• Subjects it to thoughtful criticism from a variety of points of view, engaging many brains to increase the chance that the design is successful. It increases the chances of finding problems early.
  • Clearly articulates what is and is not important, giving people the tools to make good judgements. It captures thinking so that when problems come up later we have something to refer to.
  • Synchronizes the community on important questions. It avoids the situation where important questions are decided elsewhere leaving people feeling like they didn’t have a voice.
  • Disseminates information in a scalable fashion. It spreads the big picture efficiently and enables new contributors to come up to speed more quickly.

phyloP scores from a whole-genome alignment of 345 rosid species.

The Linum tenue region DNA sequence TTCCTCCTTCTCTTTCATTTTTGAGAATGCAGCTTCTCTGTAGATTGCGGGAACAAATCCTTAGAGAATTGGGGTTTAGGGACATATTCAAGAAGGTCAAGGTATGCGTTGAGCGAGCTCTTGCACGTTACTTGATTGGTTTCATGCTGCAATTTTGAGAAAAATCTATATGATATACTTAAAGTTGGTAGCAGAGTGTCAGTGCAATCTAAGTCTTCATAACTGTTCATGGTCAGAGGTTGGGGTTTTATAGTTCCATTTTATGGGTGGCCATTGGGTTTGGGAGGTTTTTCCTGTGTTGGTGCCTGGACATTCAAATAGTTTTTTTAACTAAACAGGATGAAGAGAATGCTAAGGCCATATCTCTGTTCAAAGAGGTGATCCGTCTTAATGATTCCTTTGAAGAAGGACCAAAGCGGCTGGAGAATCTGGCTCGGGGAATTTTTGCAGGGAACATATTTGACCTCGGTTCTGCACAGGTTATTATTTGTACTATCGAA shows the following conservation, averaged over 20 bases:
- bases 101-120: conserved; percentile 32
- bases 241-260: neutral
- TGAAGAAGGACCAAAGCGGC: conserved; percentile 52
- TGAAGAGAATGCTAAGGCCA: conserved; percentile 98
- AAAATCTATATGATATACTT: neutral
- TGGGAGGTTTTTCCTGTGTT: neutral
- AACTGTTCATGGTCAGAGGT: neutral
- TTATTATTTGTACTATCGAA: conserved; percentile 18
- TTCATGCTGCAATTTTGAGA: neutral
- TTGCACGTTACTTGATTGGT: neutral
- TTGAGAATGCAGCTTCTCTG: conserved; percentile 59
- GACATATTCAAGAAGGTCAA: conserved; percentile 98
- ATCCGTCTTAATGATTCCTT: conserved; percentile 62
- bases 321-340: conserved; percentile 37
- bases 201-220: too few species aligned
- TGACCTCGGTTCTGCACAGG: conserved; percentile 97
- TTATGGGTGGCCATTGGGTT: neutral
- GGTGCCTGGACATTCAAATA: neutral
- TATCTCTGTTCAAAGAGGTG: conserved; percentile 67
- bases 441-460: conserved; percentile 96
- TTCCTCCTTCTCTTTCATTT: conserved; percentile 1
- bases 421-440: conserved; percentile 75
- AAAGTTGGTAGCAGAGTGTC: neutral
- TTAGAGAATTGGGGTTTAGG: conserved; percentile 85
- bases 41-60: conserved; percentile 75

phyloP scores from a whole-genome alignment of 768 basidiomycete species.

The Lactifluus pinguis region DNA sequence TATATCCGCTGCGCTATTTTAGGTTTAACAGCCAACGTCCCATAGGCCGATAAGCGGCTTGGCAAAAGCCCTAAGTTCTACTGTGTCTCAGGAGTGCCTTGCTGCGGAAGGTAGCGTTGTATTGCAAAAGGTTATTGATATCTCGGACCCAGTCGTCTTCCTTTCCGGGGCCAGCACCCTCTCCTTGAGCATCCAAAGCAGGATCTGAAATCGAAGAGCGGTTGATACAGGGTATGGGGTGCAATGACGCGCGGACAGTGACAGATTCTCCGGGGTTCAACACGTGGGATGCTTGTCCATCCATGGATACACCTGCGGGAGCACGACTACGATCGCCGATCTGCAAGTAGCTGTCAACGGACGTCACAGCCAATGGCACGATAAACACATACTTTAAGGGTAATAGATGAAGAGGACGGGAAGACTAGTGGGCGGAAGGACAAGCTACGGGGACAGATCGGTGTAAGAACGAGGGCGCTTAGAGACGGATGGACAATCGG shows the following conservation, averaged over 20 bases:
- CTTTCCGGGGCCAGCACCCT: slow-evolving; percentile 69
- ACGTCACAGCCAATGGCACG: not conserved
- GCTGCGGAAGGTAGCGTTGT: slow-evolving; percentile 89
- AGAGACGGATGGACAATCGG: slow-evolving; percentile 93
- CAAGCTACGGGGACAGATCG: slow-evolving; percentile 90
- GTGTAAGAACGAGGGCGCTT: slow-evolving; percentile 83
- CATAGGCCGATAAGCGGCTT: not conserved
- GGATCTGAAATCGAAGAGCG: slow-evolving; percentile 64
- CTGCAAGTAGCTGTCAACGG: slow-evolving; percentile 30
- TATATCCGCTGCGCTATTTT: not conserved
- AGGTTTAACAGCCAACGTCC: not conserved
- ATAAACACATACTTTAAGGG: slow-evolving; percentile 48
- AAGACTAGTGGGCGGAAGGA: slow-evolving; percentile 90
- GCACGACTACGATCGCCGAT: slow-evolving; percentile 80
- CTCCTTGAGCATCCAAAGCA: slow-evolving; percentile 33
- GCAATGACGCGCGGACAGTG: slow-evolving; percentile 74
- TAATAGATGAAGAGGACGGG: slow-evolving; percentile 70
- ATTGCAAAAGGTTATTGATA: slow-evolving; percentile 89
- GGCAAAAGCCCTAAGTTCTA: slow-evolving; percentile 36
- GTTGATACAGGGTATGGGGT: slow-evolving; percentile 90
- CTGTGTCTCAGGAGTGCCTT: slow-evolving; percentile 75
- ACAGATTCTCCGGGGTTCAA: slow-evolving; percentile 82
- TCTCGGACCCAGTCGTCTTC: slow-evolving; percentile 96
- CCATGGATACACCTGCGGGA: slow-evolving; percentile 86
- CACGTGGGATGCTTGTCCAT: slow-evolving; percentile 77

What is a designdoc not?

A designdoc is not a spec: you use a designdoc to rationalize a plan ahead of implementation and it should have less detail and more discussion than a spec, and it should capture far more of the why than a spec would. A designdoc is not a github issue, though it may be captured in one: a designdoc typically ties together a number of open questions or problems into a coherent whole.

A designdoc does not have to:

  • be kept up to date. It's a tool for capturing knowledge, formalizing our thinking, and synchronizing the team. Once it has served those purposes we don't necessarily need to tend to it.
  • be long. In fact it should not be long. Several pages, by six or eight it starts to feel bloated.
  • solve every problem. It should contain sufficient detail to convince readers that it contains a good idea, but not so much as to obscure the big picture or risk bike shedding on details that can fall out later.